As the story surrounding Aqib Talib unfolds, I wanted to go over a few questions people may have regarding his future status with the Broncos. Before I get to that, you should read this story by Nicki Jhabvala, which breaks down the possible legal ramifications for the Broncos cornerback.
Q: Can the Broncos cut Talib right now and not have to pay his salary?
A: Not at this point. Talib’s salary is fully guaranteed, meaning they would have to pay him if he is cut for injury, skill or cap reasons. Even though it’s a non-football injury, the Broncos would still have to pay him if they cut him right now. He may be cut and not be paid for disciplinary reasons, but that’s dependent on what comes up through further police investigation and what the NFL decides to do. And because his salary is fully guaranteed, cutting him right now would mean a $9.5M dead money hit and less than $500,000 in salary freed as a post-June 1 cut. That would be too much for the Broncos to justify cutting him before investigations are completed.
Q: So what results of this investigation could lead to his release?
A: If he is charged with a felony that could result in prison time, it’s possible that Roger Goodell could suspend Talib indefinitely, pending a verdict in the legal case. If you’ll recall, Goodell suspended Michael Vick indefinitely after he was formally charged in the dog fighting investigation. The Falcons did cut Vick prior to Goodell’s decision, but weren’t off the hook for any guaranteed salary until Goodell suspended Vick. Unless Talib is suspended for the season, his cap and cash charges will apply if the Broncos cut him. But should he be charged with a felony and receive an indefinite NFL suspension, he will no longer carry cap or cash charges and the Broncos could cut him with no penalty.
Q: What if Talib isn’t charged with a felony, but a misdemeanor?
A: If he is charged with a misdemeanor, it’s possible Goodell will suspend him for a couple of games. If he does, the Broncos would place him on the reserve/suspended list, not have to pay his salary for the duration of the suspension and his cap charge for those games would not apply. If no charges are filed, it remains to be seen what Goodell will do. He could suspend Talib for, say, one game if the police file no charges because of lack of evidence. But if the police conclude Talib did nothing wrong (for example, police determine another person is responsible, not Talib), Goodell will have a hard time arguing Talib should be suspended.
Q: Could the Broncos discipline Talib?
A: It’s possible. The New York Giants disciplined Plaxico Burress for illegally carrying a firearm, giving him a four-game suspension, and Goodell took no action. If Talib is charged with a misdemeanor, the Broncos could decide to suspend him for a few games. If the team did that, Goodell may decide he doesn’t need to hand out discipline himself.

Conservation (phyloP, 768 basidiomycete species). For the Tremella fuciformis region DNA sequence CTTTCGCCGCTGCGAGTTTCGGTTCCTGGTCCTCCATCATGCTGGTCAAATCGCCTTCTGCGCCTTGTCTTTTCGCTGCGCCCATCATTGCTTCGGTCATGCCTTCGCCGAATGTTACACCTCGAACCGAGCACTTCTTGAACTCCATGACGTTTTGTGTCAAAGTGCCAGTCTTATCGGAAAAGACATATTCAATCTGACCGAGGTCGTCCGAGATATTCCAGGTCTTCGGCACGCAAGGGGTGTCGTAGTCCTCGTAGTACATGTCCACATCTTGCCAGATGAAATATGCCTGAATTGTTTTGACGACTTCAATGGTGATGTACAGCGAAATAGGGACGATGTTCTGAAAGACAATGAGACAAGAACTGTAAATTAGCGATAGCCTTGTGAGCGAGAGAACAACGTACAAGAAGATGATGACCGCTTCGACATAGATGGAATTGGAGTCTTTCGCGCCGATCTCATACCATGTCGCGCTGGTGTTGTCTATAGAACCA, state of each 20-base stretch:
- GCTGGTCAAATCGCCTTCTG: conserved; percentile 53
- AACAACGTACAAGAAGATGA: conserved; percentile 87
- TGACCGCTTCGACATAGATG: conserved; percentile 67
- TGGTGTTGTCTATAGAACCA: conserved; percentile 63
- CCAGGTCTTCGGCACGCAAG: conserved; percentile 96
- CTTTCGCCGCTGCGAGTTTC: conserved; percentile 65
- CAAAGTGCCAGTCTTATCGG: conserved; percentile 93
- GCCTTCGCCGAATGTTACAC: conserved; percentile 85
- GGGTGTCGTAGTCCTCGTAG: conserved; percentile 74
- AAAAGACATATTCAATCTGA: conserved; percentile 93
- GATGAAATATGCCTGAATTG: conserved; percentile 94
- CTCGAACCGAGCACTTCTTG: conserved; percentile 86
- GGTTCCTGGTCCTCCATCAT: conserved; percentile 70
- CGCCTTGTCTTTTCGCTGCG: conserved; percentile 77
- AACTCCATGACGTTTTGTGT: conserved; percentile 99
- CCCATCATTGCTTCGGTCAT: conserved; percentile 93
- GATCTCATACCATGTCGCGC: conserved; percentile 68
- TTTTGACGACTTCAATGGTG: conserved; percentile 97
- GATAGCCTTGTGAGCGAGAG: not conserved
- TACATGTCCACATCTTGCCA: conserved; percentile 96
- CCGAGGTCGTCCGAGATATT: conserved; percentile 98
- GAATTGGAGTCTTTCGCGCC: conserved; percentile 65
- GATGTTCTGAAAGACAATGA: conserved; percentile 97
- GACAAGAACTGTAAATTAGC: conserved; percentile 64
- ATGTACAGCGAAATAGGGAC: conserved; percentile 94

Q: Let’s go back to his injury. It’s a non-football injury. Why couldn’t the Broncos argue that they shouldn’t have to pay him because of that?
A: There is the non-football injury list, which teams may place a player on if that player is injured in a situation outside of the NFL environment. Players on that list are not guaranteed a salary while they remain on the list, although the team may choose to pay the player. However, that list isn’t available until training camp begins. If Talib is cleared to play when training camp starts, the Broncos can’t place him on the non-football injury list. Furthermore, it’s highly unlikely a non-football injury clause exists in the contract, because the non-football injury list makes such clauses moot and because few players and agents would agree to such a clause. While it is true that some contracts contain clauses regarding injuries, those mostly come into play because a player had a significant injury and the team wants protection in case of complications from that specific injury (the perfect example being the clauses the Broncos placed in Peyton Manning’s contract because of his neck injury).
Q: Let’s say circumstances mean Talib will be with the Broncos for at least the majority of the season. What happens next season?
A: Talib is due $11M in base salary in 2017 but none of the money is guaranteed, nor are there any bonuses he’ll be due. The Broncos could cut him at any point prior to the start of the 2017 regular season and free $10M in cap space with a $2M dead money hit. Do keep in mind that, if Talib were to suffer a season-ending injury in 2016, the Broncos would likely have to negotiate an injury settlement before letting him go. Otherwise, the Broncos could cut him without owing him a dime. If he were to be cut, chances are the Broncos would do it prior to the start of the 2017 NFL calendar year to get cap space cleared and allow him a chance to find another team.